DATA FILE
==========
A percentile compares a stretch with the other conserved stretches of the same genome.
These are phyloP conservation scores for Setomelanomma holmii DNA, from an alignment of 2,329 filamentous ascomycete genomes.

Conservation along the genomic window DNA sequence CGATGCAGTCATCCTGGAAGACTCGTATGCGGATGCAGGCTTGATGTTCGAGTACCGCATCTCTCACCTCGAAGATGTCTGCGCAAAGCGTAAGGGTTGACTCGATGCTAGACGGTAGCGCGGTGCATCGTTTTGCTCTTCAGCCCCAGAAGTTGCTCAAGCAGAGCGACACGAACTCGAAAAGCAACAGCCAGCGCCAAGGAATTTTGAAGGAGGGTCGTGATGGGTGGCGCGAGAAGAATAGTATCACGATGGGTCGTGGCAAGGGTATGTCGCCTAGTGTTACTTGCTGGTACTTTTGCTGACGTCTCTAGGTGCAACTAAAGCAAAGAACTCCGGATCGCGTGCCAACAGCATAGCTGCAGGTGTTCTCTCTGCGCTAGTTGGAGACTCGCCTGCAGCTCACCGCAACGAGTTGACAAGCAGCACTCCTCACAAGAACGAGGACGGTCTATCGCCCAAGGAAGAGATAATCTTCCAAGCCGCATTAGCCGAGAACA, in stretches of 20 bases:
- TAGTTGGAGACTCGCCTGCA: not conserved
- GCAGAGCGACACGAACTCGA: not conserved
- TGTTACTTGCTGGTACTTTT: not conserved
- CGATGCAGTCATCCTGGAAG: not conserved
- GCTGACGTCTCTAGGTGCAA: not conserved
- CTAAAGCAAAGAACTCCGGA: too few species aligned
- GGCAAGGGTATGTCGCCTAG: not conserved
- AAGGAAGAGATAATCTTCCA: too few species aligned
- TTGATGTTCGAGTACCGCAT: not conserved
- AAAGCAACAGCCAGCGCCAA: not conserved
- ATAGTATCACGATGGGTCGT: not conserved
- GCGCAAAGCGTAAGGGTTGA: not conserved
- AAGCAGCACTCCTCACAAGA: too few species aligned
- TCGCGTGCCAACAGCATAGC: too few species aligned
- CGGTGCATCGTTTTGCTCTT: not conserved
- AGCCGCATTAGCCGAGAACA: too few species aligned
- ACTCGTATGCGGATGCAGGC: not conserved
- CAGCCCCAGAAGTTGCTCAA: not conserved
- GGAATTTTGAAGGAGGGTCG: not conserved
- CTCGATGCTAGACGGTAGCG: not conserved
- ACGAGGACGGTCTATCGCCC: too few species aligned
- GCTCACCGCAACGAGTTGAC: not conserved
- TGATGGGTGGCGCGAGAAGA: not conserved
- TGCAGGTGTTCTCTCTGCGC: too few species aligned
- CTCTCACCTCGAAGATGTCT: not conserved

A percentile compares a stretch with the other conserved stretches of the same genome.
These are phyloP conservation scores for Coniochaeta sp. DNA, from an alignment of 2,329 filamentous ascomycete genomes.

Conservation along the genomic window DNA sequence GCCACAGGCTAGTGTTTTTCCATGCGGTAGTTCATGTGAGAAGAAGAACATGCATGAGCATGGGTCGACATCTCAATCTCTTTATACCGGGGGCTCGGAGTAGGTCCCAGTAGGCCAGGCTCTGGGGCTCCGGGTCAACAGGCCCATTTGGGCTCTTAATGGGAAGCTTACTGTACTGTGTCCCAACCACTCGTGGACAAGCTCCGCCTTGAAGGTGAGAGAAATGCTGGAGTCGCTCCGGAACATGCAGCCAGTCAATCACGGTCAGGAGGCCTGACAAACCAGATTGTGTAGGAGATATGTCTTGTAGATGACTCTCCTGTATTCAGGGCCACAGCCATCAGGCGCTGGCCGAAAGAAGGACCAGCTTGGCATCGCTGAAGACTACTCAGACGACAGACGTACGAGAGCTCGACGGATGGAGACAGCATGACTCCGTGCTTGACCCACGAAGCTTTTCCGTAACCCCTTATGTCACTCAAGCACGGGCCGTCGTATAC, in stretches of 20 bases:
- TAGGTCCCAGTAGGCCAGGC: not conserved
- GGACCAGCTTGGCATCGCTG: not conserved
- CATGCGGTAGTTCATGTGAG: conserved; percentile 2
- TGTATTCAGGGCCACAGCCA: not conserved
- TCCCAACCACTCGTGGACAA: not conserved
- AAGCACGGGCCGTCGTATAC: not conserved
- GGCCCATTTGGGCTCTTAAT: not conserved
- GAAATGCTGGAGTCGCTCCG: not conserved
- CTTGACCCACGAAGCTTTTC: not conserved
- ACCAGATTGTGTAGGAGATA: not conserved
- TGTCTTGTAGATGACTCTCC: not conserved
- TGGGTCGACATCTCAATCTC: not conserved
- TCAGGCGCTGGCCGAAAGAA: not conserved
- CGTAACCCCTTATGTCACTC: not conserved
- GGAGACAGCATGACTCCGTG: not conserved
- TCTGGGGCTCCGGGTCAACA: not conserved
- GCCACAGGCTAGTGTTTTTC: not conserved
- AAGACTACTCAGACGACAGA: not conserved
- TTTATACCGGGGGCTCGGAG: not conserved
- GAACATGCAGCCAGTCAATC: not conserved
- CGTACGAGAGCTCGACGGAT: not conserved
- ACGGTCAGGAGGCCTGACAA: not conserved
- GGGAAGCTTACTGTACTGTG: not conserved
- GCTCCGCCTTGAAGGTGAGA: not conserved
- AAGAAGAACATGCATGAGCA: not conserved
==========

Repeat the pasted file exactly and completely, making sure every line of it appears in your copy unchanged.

A percentile compares a stretch with the other conserved stretches of the same genome.
These are phyloP conservation scores for Setomelanomma holmii DNA, from an alignment of 2,329 filamentous ascomycete genomes.

Conservation along the genomic window DNA sequence CGATGCAGTCATCCTGGAAGACTCGTATGCGGATGCAGGCTTGATGTTCGAGTACCGCATCTCTCACCTCGAAGATGTCTGCGCAAAGCGTAAGGGTTGACTCGATGCTAGACGGTAGCGCGGTGCATCGTTTTGCTCTTCAGCCCCAGAAGTTGCTCAAGCAGAGCGACACGAACTCGAAAAGCAACAGCCAGCGCCAAGGAATTTTGAAGGAGGGTCGTGATGGGTGGCGCGAGAAGAATAGTATCACGATGGGTCGTGGCAAGGGTATGTCGCCTAGTGTTACTTGCTGGTACTTTTGCTGACGTCTCTAGGTGCAACTAAAGCAAAGAACTCCGGATCGCGTGCCAACAGCATAGCTGCAGGTGTTCTCTCTGCGCTAGTTGGAGACTCGCCTGCAGCTCACCGCAACGAGTTGACAAGCAGCACTCCTCACAAGAACGAGGACGGTCTATCGCCCAAGGAAGAGATAATCTTCCAAGCCGCATTAGCCGAGAACA, in stretches of 20 bases:
- TAGTTGGAGACTCGCCTGCA: not conserved
- GCAGAGCGACACGAACTCGA: not conserved
- TGTTACTTGCTGGTACTTTT: not conserved
- CGATGCAGTCATCCTGGAAG: not conserved
- GCTGACGTCTCTAGGTGCAA: not conserved
- CTAAAGCAAAGAACTCCGGA: too few species aligned
- GGCAAGGGTATGTCGCCTAG: not conserved
- AAGGAAGAGATAATCTTCCA: too few species aligned
- TTGATGTTCGAGTACCGCAT: not conserved
- AAAGCAACAGCCAGCGCCAA: not conserved
- ATAGTATCACGATGGGTCGT: not conserved
- GCGCAAAGCGTAAGGGTTGA: not conserved
- AAGCAGCACTCCTCACAAGA: too few species aligned
- TCGCGTGCCAACAGCATAGC: too few species aligned
- CGGTGCATCGTTTTGCTCTT: not conserved
- AGCCGCATTAGCCGAGAACA: too few species aligned
- ACTCGTATGCGGATGCAGGC: not conserved
- CAGCCCCAGAAGTTGCTCAA: not conserved
- GGAATTTTGAAGGAGGGTCG: not conserved
- CTCGATGCTAGACGGTAGCG: not conserved
- ACGAGGACGGTCTATCGCCC: too few species aligned
- GCTCACCGCAACGAGTTGAC: not conserved
- TGATGGGTGGCGCGAGAAGA: not conserved
- TGCAGGTGTTCTCTCTGCGC: too few species aligned
- CTCTCACCTCGAAGATGTCT: not conserved

A percentile compares a stretch with the other conserved stretches of the same genome.
These are phyloP conservation scores for Coniochaeta sp. DNA, from an alignment of 2,329 filamentous ascomycete genomes.

Conservation along the genomic window DNA sequence GCCACAGGCTAGTGTTTTTCCATGCGGTAGTTCATGTGAGAAGAAGAACATGCATGAGCATGGGTCGACATCTCAATCTCTTTATACCGGGGGCTCGGAGTAGGTCCCAGTAGGCCAGGCTCTGGGGCTCCGGGTCAACAGGCCCATTTGGGCTCTTAATGGGAAGCTTACTGTACTGTGTCCCAACCACTCGTGGACAAGCTCCGCCTTGAAGGTGAGAGAAATGCTGGAGTCGCTCCGGAACATGCAGCCAGTCAATCACGGTCAGGAGGCCTGACAAACCAGATTGTGTAGGAGATATGTCTTGTAGATGACTCTCCTGTATTCAGGGCCACAGCCATCAGGCGCTGGCCGAAAGAAGGACCAGCTTGGCATCGCTGAAGACTACTCAGACGACAGACGTACGAGAGCTCGACGGATGGAGACAGCATGACTCCGTGCTTGACCCACGAAGCTTTTCCGTAACCCCTTATGTCACTCAAGCACGGGCCGTCGTATAC, in stretches of 20 bases:
- TAGGTCCCAGTAGGCCAGGC: not conserved
- GGACCAGCTTGGCATCGCTG: not conserved
- CATGCGGTAGTTCATGTGAG: conserved; percentile 2
- TGTATTCAGGGCCACAGCCA: not conserved
- TCCCAACCACTCGTGGACAA: not conserved
- AAGCACGGGCCGTCGTATAC: not conserved
- GGCCCATTTGGGCTCTTAAT: not conserved
- GAAATGCTGGAGTCGCTCCG: not conserved
- CTTGACCCACGAAGCTTTTC: not conserved
- ACCAGATTGTGTAGGAGATA: not conserved
- TGTCTTGTAGATGACTCTCC: not conserved
- TGGGTCGACATCTCAATCTC: not conserved
- TCAGGCGCTGGCCGAAAGAA: not conserved
- CGTAACCCCTTATGTCACTC: not conserved
- GGAGACAGCATGACTCCGTG: not conserved
- TCTGGGGCTCCGGGTCAACA: not conserved
- GCCACAGGCTAGTGTTTTTC: not conserved
- AAGACTACTCAGACGACAGA: not conserved
- TTTATACCGGGGGCTCGGAG: not conserved
- GAACATGCAGCCAGTCAATC: not conserved
- CGTACGAGAGCTCGACGGAT: not conserved
- ACGGTCAGGAGGCCTGACAA: not conserved
- GGGAAGCTTACTGTACTGTG: not conserved
- GCTCCGCCTTGAAGGTGAGA: not conserved
- AAGAAGAACATGCATGAGCA: not conserved